8 April 2015 Legislative News Update

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Wednesday, April 08, 2015

weekly electronic newsletter, and is published 
every Thursday when Congress is in session.







THE HOUSE ARMED SERVICES COMMITTEE will mark-up the fiscal 2016 defense authorization bill Wednesday, April 29, with subcommittee markups to occur April 22 and 23. 

Even after holding several hearings related to the recommendations put forth by the Military Compensation and Retirement Modernization Commission, it is still unclear if the committee will adopt any of them.

SMA Kenneth Preston, USA Ret., AUSA’s Director of Noncommissioned Officer & Soldier Programs and the 13th Sergeant Major of the Army along with other retired senior enlisted officers penned a commentary that appeared in this week’s Army Times.  In it, Preston and the other leaders urged caution on acting on the commission’s proposals. 

Here is the commentary:

“We have had the opportunity to read the final report of the Military Compensation and Retirement Modernization Commission that was recently published.  While wearing the uniform, our role as senior enlisted leaders was to “speak truth to power” to the leadership of our respective military services, provide a deck plate on-the-ground perspective, and represent the military members and their families of all services to the senior levels of our military organizations and, when asked, to our elected representatives.

“From time to time, even from retirement, we feel that it’s important to speak out on matters significant to the soldiers, sailors, Marines, airmen and Coast Guardsmen who we remain committed to serving.

“We have no reason to question the findings in the commission’s proposal.  The commission’s report is complex and far-reaching.  We applaud the efforts of the commission members to find ways to reward military members who have not served an entire retirement-eligible career with credit prior to the 20-year mark.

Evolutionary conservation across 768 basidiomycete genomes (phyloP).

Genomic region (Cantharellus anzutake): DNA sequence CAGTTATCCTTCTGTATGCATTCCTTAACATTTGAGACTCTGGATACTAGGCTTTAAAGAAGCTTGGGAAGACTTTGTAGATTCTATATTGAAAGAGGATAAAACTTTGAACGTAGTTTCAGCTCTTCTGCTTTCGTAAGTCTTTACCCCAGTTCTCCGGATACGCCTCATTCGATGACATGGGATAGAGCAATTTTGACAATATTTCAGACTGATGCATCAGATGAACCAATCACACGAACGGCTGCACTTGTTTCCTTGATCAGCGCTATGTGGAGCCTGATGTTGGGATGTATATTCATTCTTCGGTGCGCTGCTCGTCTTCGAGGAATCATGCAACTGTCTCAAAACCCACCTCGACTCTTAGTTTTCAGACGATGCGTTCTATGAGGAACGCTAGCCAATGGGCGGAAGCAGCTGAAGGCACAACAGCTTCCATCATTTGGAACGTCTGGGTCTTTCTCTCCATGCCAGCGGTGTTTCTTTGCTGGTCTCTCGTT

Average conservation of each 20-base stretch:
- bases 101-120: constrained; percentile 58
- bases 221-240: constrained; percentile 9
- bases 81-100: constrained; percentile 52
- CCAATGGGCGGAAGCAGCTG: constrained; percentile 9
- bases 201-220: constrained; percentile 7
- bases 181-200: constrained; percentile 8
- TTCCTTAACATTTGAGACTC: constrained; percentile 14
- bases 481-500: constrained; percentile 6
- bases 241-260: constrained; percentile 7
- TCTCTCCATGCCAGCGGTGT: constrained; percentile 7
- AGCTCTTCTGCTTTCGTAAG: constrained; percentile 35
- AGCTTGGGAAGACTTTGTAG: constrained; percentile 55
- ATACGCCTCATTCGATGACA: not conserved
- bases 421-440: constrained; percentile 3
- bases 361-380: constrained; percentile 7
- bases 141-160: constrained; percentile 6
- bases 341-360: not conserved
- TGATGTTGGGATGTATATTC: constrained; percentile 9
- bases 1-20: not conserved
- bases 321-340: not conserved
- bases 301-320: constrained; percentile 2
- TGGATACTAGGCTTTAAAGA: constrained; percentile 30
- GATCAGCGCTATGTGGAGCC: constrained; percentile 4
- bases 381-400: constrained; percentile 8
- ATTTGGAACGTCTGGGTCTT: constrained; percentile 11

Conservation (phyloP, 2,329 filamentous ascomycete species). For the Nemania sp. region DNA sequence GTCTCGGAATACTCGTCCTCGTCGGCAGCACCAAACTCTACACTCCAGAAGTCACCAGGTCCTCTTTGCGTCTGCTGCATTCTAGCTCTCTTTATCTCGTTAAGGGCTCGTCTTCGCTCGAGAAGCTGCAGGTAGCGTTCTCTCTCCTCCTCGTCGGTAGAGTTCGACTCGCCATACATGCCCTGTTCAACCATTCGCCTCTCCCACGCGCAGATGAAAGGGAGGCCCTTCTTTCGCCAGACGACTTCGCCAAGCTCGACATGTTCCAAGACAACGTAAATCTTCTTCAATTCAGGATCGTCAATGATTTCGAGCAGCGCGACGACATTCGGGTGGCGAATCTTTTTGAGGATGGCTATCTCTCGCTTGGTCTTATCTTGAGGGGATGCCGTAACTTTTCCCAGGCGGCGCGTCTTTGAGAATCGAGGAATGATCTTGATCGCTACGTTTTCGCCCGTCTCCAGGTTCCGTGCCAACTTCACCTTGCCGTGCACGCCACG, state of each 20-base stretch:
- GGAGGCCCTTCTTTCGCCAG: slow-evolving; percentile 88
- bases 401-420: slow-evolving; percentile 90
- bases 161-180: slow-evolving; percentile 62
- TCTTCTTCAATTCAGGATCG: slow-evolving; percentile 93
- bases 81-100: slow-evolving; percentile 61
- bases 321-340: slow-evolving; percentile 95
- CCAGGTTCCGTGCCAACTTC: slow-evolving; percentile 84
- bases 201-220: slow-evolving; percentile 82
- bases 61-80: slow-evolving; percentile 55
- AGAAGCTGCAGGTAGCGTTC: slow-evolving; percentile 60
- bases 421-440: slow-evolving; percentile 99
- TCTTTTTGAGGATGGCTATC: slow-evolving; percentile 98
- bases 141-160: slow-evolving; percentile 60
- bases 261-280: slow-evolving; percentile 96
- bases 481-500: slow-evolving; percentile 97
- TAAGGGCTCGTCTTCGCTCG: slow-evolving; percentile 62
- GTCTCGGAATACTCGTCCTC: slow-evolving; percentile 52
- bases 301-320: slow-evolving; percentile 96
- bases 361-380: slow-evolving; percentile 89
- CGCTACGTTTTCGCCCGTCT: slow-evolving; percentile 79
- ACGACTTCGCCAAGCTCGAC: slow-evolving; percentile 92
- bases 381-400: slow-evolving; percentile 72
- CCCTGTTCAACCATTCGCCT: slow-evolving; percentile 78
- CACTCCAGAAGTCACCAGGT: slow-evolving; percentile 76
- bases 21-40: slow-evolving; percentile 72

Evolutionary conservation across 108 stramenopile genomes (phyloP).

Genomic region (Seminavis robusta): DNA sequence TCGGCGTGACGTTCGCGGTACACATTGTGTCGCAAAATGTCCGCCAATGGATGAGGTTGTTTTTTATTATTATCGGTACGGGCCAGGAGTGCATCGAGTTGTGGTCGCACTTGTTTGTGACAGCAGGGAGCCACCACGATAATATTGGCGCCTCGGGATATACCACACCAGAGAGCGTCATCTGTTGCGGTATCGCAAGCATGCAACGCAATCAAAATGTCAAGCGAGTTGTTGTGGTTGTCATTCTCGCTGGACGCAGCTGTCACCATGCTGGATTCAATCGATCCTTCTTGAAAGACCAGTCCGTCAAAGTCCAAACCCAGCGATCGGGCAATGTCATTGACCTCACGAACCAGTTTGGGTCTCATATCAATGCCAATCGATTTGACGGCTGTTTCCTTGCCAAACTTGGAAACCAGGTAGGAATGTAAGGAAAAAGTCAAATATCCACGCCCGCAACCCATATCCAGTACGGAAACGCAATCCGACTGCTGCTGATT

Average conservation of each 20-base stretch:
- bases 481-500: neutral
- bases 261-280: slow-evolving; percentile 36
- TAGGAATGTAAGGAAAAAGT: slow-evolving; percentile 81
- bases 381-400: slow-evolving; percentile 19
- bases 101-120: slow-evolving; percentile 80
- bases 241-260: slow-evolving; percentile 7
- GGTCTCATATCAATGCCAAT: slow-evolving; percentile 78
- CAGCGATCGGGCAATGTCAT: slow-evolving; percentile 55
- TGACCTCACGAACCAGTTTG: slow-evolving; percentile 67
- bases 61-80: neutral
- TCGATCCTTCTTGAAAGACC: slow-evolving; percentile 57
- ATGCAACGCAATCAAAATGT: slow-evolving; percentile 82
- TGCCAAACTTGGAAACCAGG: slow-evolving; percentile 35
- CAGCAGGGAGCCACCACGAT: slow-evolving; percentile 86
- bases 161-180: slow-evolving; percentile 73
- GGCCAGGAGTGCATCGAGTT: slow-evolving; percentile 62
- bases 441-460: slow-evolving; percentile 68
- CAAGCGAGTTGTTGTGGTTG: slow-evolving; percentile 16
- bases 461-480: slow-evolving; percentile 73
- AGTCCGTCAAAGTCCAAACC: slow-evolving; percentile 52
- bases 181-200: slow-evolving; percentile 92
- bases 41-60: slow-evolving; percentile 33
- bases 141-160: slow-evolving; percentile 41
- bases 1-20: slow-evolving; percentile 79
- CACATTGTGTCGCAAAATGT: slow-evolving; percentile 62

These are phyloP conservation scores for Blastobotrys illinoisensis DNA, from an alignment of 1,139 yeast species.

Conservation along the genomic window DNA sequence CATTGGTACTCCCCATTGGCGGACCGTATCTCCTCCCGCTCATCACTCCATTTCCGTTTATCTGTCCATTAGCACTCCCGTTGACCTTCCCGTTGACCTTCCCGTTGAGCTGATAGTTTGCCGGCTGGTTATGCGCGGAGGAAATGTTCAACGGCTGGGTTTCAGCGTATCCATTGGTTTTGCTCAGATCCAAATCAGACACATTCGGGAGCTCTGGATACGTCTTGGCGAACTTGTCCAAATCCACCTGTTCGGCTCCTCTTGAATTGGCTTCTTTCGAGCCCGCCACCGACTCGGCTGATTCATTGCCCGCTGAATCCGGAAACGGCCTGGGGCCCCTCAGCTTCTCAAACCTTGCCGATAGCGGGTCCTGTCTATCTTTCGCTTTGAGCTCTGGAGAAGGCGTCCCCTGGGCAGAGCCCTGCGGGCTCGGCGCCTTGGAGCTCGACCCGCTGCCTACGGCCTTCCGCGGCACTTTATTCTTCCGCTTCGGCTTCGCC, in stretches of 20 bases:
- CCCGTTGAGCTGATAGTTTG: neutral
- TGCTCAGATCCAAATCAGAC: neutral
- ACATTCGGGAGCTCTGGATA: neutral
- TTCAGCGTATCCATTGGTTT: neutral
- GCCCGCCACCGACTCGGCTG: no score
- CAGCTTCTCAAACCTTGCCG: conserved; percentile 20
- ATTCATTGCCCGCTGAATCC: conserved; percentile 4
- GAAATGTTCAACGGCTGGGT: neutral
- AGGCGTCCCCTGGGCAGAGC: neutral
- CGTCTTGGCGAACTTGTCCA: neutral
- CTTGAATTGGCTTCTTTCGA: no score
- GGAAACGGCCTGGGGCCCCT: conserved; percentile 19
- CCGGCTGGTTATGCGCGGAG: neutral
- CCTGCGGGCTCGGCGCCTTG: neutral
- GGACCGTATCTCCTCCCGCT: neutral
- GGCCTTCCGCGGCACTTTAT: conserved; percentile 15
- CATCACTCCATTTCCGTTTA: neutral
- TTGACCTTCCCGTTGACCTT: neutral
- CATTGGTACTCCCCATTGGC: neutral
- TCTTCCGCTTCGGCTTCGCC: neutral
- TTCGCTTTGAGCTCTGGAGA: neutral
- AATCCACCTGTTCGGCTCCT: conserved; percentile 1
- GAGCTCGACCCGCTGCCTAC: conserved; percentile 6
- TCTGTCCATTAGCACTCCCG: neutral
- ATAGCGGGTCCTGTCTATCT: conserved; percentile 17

“However, taken as a whole there may be well-meaning, but unintended consequences embedded in many of the commission’s recommendations and urge caution as Congress considers the Commission’s proposals.  Nearly all literature written by the commission or proponents of the recommendations so far presents an extremely optimistic view of everything that is proposed.  As stated above, we do not want to be seen as being critical, but we would like to offer an additional perspective on these recommendations, which if enacted fully could have major impacts on military members and their families far into the future.

“Recommendation 1:  Help more service members save for retirement earlier in their careers, leverage the retention power of traditional uniformed services retirement, and give the services greater flexibility to retain quality people in demanding career fields by implementing a modernized retirement system.

“Recommendation 1 is a worthy goal.  However, the specific changes recommended would be a major departure from the military’s longstanding defined benefit retirement system and any implementation of the proposal should be approached with caution.

“While the recommendation retains the 20-year cliff-vesting in our current system, it also presents elements that could be described as “giving a little” to service members early in their career in exchange for what could be a large decrease in benefits later.